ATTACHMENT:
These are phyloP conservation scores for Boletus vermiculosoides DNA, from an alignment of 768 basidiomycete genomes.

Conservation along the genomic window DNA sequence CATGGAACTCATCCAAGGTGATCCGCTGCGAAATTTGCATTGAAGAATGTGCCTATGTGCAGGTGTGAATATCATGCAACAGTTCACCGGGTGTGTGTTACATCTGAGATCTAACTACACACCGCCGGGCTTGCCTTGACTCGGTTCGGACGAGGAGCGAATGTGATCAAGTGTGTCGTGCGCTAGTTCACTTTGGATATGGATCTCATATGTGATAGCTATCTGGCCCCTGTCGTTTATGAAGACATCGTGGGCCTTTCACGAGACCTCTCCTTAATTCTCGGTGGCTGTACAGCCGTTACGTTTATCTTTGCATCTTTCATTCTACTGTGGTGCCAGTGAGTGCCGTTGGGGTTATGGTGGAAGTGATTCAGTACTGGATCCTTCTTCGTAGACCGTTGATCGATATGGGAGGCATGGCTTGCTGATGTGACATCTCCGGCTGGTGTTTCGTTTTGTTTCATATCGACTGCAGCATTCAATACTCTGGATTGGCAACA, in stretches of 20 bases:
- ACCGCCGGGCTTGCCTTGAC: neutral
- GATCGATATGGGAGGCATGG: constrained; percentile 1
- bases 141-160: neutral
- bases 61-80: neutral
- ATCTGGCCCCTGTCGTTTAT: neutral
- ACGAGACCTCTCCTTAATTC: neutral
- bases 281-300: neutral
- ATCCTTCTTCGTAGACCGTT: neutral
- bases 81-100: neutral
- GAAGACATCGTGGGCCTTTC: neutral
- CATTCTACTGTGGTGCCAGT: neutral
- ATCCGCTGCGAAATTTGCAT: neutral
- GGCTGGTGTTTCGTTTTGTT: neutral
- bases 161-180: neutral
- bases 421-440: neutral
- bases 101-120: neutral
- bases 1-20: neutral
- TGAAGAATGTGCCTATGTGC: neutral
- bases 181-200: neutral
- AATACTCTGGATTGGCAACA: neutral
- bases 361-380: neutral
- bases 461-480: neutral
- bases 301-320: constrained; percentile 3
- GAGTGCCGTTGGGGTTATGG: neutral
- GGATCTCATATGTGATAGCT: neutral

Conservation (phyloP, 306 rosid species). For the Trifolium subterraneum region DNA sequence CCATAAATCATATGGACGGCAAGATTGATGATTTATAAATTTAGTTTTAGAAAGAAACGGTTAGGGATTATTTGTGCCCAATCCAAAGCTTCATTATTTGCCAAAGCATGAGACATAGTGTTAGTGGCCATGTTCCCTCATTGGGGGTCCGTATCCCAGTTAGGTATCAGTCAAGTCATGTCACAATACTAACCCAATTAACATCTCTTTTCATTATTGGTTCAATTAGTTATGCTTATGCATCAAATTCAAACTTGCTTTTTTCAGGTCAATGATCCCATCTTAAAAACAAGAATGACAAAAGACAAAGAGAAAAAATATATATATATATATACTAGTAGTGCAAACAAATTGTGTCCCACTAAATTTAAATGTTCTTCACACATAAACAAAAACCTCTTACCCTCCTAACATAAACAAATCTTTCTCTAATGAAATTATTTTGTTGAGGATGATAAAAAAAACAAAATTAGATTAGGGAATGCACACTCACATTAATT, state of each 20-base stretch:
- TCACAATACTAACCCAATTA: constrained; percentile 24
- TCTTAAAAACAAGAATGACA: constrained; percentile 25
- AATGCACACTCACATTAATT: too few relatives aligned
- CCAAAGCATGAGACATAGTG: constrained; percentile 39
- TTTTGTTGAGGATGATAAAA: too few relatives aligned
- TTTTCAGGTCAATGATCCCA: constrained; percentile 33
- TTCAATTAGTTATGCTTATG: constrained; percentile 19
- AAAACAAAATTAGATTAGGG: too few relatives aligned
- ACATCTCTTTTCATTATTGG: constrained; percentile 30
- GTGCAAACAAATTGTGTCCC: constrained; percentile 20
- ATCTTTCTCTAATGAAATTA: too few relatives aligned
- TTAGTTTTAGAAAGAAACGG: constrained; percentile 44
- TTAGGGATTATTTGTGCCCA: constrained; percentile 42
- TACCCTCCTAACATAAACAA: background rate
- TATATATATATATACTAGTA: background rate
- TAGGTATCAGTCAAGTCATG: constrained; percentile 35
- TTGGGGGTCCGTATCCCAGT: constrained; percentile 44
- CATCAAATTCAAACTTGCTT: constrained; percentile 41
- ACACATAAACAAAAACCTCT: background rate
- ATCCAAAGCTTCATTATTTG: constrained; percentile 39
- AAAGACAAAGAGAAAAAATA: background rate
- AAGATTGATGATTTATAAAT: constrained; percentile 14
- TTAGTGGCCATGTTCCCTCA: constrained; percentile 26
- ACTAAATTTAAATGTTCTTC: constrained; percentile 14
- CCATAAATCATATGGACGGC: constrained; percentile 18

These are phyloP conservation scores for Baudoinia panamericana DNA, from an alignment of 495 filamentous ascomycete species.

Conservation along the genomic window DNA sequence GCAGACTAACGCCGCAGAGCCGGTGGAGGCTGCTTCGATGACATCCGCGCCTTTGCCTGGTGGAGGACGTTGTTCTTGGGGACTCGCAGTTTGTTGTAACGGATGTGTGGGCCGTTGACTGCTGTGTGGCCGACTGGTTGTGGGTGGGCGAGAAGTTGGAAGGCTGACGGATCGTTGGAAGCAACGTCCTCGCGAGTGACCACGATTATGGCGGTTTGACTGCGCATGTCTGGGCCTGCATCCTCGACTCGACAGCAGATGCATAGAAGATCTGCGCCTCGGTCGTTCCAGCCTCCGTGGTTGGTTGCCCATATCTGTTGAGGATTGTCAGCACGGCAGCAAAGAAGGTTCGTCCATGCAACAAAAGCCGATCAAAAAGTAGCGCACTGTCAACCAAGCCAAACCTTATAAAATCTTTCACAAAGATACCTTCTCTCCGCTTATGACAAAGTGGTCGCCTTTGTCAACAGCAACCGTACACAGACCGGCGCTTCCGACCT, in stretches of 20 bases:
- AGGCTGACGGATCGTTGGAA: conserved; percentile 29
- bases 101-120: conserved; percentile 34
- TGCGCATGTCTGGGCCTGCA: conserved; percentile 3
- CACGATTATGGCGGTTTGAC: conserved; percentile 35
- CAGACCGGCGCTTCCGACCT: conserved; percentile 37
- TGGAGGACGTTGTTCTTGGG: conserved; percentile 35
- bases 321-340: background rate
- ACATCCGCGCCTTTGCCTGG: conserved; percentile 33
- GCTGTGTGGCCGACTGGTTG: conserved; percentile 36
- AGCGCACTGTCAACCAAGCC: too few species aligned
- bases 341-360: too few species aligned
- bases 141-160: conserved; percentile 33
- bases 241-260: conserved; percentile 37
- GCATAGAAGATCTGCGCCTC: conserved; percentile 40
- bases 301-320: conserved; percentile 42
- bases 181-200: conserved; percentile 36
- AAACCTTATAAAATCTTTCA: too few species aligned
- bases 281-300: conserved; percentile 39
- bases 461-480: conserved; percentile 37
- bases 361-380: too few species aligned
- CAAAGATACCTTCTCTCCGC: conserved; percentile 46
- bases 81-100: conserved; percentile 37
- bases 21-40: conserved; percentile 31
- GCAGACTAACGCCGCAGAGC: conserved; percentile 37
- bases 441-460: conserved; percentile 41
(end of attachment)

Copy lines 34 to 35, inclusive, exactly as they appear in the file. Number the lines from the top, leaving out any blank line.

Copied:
- TTTTCAGGTCAATGATCCCA: constrained; percentile 33
- TTCAATTAGTTATGCTTATG: constrained; percentile 19